Frameworks for testing the effectiveness of your Consumer Understanding programme


The perception that a firm's content is easy to understand may only be shared by those who created and approved that content, which is frequently centred around the legal, compliance, and other financial services professionals. People who understand the topic much more comprehensively than their customers. So, before knowing how effective our content and communication is, we need to get into the shoes of our target audience.

Effective content needs to be understood by your target audience, not just those involved in their creation.

Businesses should get into the habit of testing their content to determine whether their customers understand communications thoroughly enough to act in their best interests and make wise decisions.


Continuous measurement of performance is key to an effective content programme

When working with Personalised Video and other Video Content, we look at metrics such as view through rates (i.e. how much of a video has been watched), click through rates (i.e. what proportion of people have taken action off the back of the video), and wider metrics collected using devices such as post-view surveys.




How to approach testing


Depending on their size, resources, and operations, different firms will have varying capacities. They will therefore approach testing differently. According to the guidelines outlined above, test companies should use testing capabilities of an equivalent standard to test other facets of consumer understanding when they conduct consumer testing of communications to determine an effective strategy to maximise sales. This will help to ensure positive consumer outcomes.


Firms must test communications as necessary in order to comply with the standards governing this result.

Firms should evaluate a number of aspects before deciding if testing is necessary, including: 


  • What is the purpose of the communication, in particular whether it contains important information intended to drive an action or inform a choice, and the relative importance of that decision.

  • The context, timing, and frequency of the communication (for example, it is likely to be more appropriate to test communications that could impact many customers)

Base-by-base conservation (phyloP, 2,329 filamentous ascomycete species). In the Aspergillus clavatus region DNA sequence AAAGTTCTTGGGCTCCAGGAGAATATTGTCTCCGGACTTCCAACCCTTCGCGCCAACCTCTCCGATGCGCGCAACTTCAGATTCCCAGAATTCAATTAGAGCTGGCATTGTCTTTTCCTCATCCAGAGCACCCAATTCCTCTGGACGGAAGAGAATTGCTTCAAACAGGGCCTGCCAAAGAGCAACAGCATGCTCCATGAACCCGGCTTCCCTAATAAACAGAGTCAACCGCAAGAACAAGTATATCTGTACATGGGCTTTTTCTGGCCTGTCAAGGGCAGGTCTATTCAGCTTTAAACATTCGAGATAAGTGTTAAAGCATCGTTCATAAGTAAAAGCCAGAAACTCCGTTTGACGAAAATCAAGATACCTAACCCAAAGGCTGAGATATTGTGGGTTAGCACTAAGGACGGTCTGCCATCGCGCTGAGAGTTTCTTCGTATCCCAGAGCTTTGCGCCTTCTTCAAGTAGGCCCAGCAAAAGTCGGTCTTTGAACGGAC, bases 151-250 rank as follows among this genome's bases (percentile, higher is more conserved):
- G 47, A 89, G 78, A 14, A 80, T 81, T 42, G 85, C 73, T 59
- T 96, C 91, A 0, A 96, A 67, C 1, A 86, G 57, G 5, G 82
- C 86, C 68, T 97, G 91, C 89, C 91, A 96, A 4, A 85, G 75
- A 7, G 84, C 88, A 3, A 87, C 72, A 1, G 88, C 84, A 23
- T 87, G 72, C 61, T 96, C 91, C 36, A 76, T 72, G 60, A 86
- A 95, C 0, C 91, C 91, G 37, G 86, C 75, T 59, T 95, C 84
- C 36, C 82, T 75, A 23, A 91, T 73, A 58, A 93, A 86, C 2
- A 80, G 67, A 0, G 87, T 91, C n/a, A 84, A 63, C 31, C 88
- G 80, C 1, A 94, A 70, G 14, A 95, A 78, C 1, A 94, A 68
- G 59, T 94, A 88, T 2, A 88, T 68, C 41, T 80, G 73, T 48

• The scope for harm if the information being conveyed were misunderstood or ignored by customers; the information needs and vulnerabilities of the intended recipients, including whether the recipients are likely to include a sizeable number of people with low financial capability who may be less likely to understand the communication; and whether it is more crucial to communicate information urgently to support positive outcomes rather than carrying out test.


Ideally, testing should be done before sharing the material with clients. For instance, when businesses are thinking about sending out an email campaign or a personalised video campaign, the messaging can be tested on a smaller cohort of customer audiences. However, there may be circumstances in which businesses must respond quickly to incidents and hence weigh factors related to testing - including the elapsed time - with the requirement to act quickly to safeguard customers from harm.


When appropriate, the degree of customer understanding could be directly assessed through the use of multivariate or A/B tests.

A company's testing strategy will be a reflection of its resources and capabilities.

All companies should be able to show they have a strategy that produces positive results. As a result, businesses should be able to prevent harming customers in the future and customers should feel more confidence that they can choose products and services based on their understanding of them and their ability to suit their needs.


Keep testing, keep learning

By applying a test-and-learn approach, businesses are able to learn from the results and modify communications to increase consumer comprehension and encourage positive outcomes by testing important interactions with customers.


Businesses should implement continuous improvement procedures based on solid proof of client comprehension. Firms should be aware of differences in the content of communications, products, and intended receivers and not rely on this strategy because the lessons learned from testing one message may be helpful in guiding the approach to take for future comparable communications.


Businesses should take the necessary action if testing or monitoring of communications reveals widespread misunderstanding or problems that indicate the communications are not producing desirable results. Adapting communications, for instance, to make them simpler for the intended audience to understand.

A company may think about taking additional action, such as changing the sales process or simplifying the product if a communication regarding a complex product is frequently misinterpreted and cannot readily be modified to promote customer understanding.


The following sorts of data could be used by businesses to assess if they are reaching this outcome's expectations:

  • Any results of testing their communications

  • The percentage of customers that respond to communications that elicit action

  • A more thorough examination of whether clients are adhering to

  • communications

  • Analysis of customer journey responses to communications, including feedback and drop-off rates at each stage

  • Product adoption rates.

  • Product substitution indices

  • Study of refused claims and claim rates

  • Specific complaint information


Get in touch with a content specialist for help building an effective personalised video explainer programme: info@kernel.video


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